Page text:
When you want to get insurance for material objects – cars, houses, etc. – “binders” do not work in Costa Rica; your broker must run around to eyeball and take pictures of whatever is being insured. This inspection by the broker is to certify the item is in good shape; it is not to appraise. Insurance companies forbid brokers and agents to appraise anything. Nor do the insurance companies appraise anything – until there is a claim.
The applicant must establish the value of whatever is being insured, and keep the value updated. It is inefficient to have insured values too high or too low. So what are the ground rules?
There is no official “blue book” to establish the values of vehicles for insurance purposes. You should use the market value – in Costa Rica, of course. If you didn’t recently buy the car, there are several ways to go:
1. Check out the classified ads in a local newspaper to see the asking price for cars like yours, shave off a tad and use that value.
2. Call up a dealer and ask. I don’t trust this method, as I suspect that when dealers think you are going to trade in your car, they appraise low – but if you simply want to know the value, they “bid” high, to make it appear that their brand does not depreciate quickly.
3. There is a very active website, www.crautos.com, where used cars are advertised and traded. It incorporates an unofficial blue book with statistics of prices – lowest, highest and average – for vehicles traded over the previous 12 months. I think this is the best bet.
Insurance companies do not adjust the value on auto policies as vehicles get older; it is up to the client to recalculate. Your broker should help.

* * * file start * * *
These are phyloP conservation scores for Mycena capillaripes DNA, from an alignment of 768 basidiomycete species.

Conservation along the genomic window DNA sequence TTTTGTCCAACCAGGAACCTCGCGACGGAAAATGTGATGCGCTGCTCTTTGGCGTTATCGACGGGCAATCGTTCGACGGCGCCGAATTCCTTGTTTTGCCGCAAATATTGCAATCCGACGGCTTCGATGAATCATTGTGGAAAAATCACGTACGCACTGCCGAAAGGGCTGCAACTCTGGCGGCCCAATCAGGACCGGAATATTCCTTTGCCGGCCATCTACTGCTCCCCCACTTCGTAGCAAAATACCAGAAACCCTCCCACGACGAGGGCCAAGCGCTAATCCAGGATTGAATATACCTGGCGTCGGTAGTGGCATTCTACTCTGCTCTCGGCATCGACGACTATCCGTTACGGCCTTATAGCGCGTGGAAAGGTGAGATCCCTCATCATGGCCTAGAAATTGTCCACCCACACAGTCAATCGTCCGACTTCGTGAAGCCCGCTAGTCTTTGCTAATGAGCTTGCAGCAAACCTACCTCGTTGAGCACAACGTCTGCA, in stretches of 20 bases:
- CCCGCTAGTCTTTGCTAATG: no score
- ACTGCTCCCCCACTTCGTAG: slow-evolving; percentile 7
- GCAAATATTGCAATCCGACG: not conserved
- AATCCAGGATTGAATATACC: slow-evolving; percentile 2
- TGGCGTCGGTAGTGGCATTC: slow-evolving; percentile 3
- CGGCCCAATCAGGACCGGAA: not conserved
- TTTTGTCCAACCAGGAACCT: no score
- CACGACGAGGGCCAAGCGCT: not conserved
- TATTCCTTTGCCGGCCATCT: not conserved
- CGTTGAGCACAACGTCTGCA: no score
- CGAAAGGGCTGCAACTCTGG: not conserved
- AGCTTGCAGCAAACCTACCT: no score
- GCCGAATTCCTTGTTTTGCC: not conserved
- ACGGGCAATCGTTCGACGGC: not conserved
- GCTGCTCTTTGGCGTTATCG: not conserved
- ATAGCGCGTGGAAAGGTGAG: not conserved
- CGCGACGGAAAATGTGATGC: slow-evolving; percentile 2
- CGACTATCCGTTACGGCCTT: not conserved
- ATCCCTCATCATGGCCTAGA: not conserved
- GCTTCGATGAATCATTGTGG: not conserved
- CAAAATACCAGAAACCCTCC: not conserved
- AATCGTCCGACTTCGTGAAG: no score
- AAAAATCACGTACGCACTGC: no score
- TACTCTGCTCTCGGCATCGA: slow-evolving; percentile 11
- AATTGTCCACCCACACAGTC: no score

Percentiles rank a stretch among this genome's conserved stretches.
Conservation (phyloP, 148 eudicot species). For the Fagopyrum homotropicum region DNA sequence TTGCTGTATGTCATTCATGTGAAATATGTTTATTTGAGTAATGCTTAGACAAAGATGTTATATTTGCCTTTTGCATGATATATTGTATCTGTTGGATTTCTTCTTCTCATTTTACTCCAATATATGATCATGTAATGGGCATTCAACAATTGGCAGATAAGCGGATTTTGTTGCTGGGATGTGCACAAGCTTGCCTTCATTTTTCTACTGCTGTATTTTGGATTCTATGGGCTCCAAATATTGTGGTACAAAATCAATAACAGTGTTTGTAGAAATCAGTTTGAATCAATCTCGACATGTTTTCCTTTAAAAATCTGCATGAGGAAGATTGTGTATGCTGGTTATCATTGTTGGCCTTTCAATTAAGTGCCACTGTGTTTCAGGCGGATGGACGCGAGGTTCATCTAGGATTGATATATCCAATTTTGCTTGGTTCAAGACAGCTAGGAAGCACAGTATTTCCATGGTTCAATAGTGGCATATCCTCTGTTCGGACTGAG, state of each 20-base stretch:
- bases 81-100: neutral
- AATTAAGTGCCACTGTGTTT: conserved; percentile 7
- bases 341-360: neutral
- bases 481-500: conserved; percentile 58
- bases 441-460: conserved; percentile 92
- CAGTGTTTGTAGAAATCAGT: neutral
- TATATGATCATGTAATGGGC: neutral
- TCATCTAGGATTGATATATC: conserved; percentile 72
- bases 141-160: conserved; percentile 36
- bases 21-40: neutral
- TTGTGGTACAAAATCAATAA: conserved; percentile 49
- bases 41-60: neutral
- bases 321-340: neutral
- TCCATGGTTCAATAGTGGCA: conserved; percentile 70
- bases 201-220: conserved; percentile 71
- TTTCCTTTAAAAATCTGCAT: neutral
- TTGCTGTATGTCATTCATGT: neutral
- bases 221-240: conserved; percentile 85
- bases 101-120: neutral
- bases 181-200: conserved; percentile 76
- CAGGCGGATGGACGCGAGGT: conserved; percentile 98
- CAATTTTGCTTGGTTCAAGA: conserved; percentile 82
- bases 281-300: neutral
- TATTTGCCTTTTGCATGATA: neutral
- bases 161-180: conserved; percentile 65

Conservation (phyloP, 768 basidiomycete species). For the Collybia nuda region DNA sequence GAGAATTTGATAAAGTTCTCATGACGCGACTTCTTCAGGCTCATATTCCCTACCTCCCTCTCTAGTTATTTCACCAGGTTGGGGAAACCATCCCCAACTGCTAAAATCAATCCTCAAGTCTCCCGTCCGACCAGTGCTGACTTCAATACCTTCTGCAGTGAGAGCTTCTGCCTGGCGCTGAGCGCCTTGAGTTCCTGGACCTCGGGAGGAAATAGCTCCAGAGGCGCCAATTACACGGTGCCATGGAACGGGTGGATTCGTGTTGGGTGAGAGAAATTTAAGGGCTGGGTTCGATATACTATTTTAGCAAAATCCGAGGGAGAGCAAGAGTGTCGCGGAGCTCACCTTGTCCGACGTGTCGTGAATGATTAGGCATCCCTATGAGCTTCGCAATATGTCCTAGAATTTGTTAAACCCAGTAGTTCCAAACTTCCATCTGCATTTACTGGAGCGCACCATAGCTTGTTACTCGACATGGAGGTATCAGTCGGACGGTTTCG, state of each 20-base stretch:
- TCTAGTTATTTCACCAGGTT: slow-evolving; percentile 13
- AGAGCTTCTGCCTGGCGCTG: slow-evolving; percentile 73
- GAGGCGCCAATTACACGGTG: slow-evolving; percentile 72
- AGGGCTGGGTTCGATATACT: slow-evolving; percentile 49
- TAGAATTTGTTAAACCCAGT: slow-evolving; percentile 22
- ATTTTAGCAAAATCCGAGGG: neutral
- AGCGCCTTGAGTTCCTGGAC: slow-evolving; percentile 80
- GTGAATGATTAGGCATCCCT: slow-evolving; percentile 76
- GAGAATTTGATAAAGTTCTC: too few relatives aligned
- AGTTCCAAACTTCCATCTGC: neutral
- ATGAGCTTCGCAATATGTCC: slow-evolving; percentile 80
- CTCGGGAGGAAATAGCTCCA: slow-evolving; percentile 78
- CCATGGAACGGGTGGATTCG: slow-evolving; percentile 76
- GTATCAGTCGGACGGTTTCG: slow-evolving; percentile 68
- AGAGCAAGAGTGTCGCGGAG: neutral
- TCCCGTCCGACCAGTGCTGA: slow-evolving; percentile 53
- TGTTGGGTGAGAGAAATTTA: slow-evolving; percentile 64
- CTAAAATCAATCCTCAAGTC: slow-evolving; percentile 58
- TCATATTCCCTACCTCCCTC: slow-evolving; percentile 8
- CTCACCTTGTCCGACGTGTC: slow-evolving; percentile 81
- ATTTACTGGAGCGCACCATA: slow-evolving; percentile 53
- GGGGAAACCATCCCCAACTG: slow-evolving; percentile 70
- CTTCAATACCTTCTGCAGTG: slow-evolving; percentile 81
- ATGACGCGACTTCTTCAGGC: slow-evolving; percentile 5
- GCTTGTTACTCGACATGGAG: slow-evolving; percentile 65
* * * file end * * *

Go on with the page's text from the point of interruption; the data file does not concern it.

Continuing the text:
Base the insured value on the estimated rebuild value, less depreciation. Apply depreciation at 2 percent per year for combustible structures, and 1 percent for noncombustible homes, starting at their date of completion or the date they were last refitted. This is simple if the building is fairly new; you take the amount you paid the contractor, minus the cost of earth moving, landscaping, architectural and legal costs, and there you have it.
If the place is several years old, there are several options:
1. A formal appraisal. Don’t! They are biased to come up too high – and they also cost the Earth.
2. In your neighborhood, find an empty lot with a “for sale” sign, call up and ask the cost per square meter. Multiply this by the dimensions of your land, subtract from the price you paid, and you should come up with a pretty fair value.
3. Everyone knows a friendly builder. Invite him over for a glass of something, and, when he’s feeling rosy, ask him – in an aside, of course – how much construction “of this type” is going for nowadays, per square meter. Multiply the figure he gives you by the area under roof of your house, subtract depreciation, and there you are.
Try to get the value on your policy as exact as possible. Too high is not a good idea. The fine print in the policy contract says that if there is a claim, it is the insurer’s option to pay you or do the repairs themselves, so they would probably favor the second option, and you would have been paying a higher premium to no avail.
What about too low? When there is a claim, an adjustor visits the place to assess the damage, forms an opinion as to the rebuild value of the entire structure and compares it with the insured value, and a ratio is established.
Suppose, for example, that the adjustor estimates that the rebuild cost of the building is $100, but it was insured for only $70. This means that, implicitly, the owner has shown himself to be willing to self-insure for 30 percent of whatever happens to that building, so the insurance company would pay the claim based on 70 percent of the repair. This is called coinsurance (coaseguro in Spanish) because, in our example, both the insurer and the insured are “coinsuring” a certain percentage.
Setting the value a tad low is the lesser of the evils; if you have a claim, you will have to suffer some coinsurance, but at least you get what you paid for. Insuring too high, however, is simply pouring premium money down the drain.
The opinions expressed are those of the writer, whose purpose is to give the reader a better understanding of insurance in Costa Rica. For more information, contact David Garrett at 2233-9520 or email@example.com.